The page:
Law firms will look to fill their training contract positions up to two years in advance, so it’s imperative you start to consider where you want to apply and establish when you’ll need to submit your application. Firm websites will hold the necessary information on when to apply and should form an early part of your research.

How do I improve my chances of getting a training contract?

Law vacation schemes are a great way to strengthen a training contract application. Not only does a vacation scheme allow you to gain first hand experience of a firm, you’re also in a unique position to establish a relationship with the organisation. This could go a long way to strengthening an application as many firms recruit from their vacation scheme pool.

Undertaking work experience or pro bono work is another way to make yourself stand out from the crowd. You’ll have real life legal experience to draw upon which can strengthen your application.

Networking is also another useful way of gaining an insight into what firms are looking for. Attend law fairs and open days and introduce yourself to the people representing the firms you have an interest in applying to. Don’t be afraid to ask questions too.

If you study with us you’ll also have access to our Employability Service, who can offer everything from careers advice and support with applications, to helping find pro bono opportunities, establishing connections in the legal profession and securing a training contract.

Is it difficult to find a training contract?

Theres no denying that finding a training contract can be difficult. There’s a lot of competition for training contract positions, but, if you’re both prepared and persistent, you’ll significantly increase your chances. It’s important to remain positive – don’t be discouraged by rejections. Use them to improve and hone your future applications and interviews.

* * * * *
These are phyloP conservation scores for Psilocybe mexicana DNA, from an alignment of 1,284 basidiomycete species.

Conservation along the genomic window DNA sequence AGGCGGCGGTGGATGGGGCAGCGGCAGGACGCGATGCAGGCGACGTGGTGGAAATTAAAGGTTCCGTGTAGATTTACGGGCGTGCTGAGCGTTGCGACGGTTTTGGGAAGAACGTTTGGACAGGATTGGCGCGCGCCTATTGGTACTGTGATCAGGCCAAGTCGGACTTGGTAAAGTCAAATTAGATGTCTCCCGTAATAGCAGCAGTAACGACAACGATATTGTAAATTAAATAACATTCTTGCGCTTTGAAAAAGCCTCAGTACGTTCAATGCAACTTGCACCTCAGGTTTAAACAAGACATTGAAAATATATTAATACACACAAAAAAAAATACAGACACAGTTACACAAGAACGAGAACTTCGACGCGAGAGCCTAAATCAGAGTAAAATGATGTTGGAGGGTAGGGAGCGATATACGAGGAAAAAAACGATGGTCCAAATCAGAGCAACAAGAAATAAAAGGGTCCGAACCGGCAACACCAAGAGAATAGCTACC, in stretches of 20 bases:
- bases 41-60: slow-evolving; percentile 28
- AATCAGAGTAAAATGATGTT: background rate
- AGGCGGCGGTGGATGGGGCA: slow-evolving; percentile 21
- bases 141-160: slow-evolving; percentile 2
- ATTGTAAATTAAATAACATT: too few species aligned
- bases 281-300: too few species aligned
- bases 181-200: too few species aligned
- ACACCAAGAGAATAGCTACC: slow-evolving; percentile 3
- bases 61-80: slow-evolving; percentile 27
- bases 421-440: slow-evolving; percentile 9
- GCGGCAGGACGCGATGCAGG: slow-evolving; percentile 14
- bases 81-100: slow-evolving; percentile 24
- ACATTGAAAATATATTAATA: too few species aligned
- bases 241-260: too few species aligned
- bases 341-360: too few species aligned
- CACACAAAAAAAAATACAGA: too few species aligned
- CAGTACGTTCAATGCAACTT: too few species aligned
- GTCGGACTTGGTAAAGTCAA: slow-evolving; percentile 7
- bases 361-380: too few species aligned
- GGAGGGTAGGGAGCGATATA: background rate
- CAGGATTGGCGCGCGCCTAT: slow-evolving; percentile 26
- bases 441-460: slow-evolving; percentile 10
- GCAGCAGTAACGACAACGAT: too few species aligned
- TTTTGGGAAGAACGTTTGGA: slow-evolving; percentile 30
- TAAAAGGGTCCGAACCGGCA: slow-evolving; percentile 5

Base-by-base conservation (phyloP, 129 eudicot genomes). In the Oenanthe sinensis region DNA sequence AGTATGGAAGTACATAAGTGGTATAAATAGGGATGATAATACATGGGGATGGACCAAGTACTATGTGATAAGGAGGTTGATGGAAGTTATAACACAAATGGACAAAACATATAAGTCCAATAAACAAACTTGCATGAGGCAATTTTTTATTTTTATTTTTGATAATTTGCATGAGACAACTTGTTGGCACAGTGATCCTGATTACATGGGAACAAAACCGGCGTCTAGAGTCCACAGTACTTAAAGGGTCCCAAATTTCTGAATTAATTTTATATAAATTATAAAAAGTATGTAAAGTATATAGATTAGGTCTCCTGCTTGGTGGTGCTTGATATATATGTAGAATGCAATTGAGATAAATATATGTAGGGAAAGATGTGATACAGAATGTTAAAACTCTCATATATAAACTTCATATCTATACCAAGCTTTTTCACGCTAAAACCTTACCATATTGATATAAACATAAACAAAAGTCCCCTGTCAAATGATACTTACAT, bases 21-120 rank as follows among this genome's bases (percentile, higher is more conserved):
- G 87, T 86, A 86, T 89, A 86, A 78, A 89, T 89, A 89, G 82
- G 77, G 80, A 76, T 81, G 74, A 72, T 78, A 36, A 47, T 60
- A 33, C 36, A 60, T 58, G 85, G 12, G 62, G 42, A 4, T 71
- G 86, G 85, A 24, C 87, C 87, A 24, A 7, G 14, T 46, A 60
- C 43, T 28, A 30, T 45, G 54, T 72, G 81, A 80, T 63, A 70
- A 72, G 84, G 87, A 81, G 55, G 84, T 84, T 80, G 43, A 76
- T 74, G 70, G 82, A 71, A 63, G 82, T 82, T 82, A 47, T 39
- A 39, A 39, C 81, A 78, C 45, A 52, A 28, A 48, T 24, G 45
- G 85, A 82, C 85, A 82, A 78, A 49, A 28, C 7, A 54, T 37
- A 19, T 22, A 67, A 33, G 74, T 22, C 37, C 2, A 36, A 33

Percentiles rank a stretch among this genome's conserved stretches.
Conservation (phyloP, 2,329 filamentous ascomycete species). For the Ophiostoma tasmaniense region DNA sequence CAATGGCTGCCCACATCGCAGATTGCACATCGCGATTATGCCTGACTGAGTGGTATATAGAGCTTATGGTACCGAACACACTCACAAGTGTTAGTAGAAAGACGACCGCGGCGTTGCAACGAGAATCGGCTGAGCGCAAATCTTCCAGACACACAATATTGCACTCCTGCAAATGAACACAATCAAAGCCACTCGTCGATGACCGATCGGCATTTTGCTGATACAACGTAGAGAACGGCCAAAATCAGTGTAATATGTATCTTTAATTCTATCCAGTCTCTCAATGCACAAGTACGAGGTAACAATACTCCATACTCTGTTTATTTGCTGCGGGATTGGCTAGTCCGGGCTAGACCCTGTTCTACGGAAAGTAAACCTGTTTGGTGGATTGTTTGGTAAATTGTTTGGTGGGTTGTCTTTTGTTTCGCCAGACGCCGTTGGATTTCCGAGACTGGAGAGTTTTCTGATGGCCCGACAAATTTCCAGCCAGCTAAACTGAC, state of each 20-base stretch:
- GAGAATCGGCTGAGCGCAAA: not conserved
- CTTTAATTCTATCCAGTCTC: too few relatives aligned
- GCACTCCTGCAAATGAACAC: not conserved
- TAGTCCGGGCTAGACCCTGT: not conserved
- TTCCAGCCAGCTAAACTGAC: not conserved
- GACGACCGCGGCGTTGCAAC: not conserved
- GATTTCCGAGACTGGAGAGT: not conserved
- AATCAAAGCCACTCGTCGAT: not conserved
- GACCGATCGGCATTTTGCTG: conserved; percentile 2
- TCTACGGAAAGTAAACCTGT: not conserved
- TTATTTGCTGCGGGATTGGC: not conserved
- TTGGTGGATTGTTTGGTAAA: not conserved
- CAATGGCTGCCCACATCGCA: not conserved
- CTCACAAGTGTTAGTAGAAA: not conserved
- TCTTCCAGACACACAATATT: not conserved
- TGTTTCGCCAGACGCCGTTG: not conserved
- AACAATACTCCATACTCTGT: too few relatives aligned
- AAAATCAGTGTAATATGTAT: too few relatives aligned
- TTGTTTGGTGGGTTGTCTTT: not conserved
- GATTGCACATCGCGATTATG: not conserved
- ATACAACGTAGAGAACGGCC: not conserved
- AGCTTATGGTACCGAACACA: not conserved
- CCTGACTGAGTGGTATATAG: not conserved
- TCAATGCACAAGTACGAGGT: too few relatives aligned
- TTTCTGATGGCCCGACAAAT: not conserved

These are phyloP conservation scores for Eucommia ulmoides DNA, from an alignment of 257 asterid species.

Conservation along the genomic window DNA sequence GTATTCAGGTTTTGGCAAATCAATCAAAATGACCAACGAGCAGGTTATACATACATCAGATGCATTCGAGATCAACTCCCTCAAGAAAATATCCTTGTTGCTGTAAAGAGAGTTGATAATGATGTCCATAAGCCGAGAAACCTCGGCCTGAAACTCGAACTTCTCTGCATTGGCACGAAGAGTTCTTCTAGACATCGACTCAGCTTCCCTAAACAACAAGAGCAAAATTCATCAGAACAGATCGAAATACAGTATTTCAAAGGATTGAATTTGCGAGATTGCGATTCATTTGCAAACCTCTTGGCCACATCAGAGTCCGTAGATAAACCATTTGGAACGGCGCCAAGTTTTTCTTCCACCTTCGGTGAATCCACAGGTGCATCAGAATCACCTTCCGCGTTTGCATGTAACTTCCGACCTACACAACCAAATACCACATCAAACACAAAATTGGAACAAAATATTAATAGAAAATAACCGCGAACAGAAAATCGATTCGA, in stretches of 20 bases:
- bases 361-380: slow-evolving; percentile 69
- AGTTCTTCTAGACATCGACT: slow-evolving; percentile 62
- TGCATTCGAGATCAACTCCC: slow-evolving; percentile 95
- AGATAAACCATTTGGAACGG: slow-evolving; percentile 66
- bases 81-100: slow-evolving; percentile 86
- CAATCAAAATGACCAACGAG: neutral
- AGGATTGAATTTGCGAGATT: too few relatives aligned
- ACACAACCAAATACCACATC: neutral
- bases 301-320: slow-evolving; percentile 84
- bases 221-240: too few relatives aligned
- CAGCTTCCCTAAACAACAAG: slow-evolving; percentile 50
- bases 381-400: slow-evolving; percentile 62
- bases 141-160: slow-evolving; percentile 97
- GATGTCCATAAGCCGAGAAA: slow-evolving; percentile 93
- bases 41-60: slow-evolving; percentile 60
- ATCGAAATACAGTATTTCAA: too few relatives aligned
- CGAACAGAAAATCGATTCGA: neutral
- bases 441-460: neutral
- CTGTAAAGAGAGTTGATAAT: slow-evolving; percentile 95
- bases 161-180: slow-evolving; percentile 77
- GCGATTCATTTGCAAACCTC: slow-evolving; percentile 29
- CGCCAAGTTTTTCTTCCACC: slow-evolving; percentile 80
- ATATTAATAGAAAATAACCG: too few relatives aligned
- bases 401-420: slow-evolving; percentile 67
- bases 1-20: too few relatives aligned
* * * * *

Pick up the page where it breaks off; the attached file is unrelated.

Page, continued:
What happens after a training contract?

After you’ve completed your training contract you’ll be eligible for solicitor qualification with the SRA, though there are a couple of smaller steps still required in order to register.

First of all, you’ll need to take the Professional Skills Course (PSC), however this is usually completed during your period of recognised training. The PSC is a 12 day legal training course with core modules on Advocacy and Communication Skills, Client Care and Professional Standards and Financial and Business Skills, and four elective modules which will likely focus on areas of interest which serve your career.

The final stage is meeting the Character and Suitability rules outlined by the SRA which is done when you apply for admission.

For many aspiring lawyers the end of your training contract marks the start of your career as a solicitor. Many firms will retain the solicitors they’ve trained, that said, once you’re qualified, you can choose to pursue a legal career in whichever way you wish.


Find out more about our LPC and SQE courses by exploring our extensive range of postgraduate law courses and enrol today.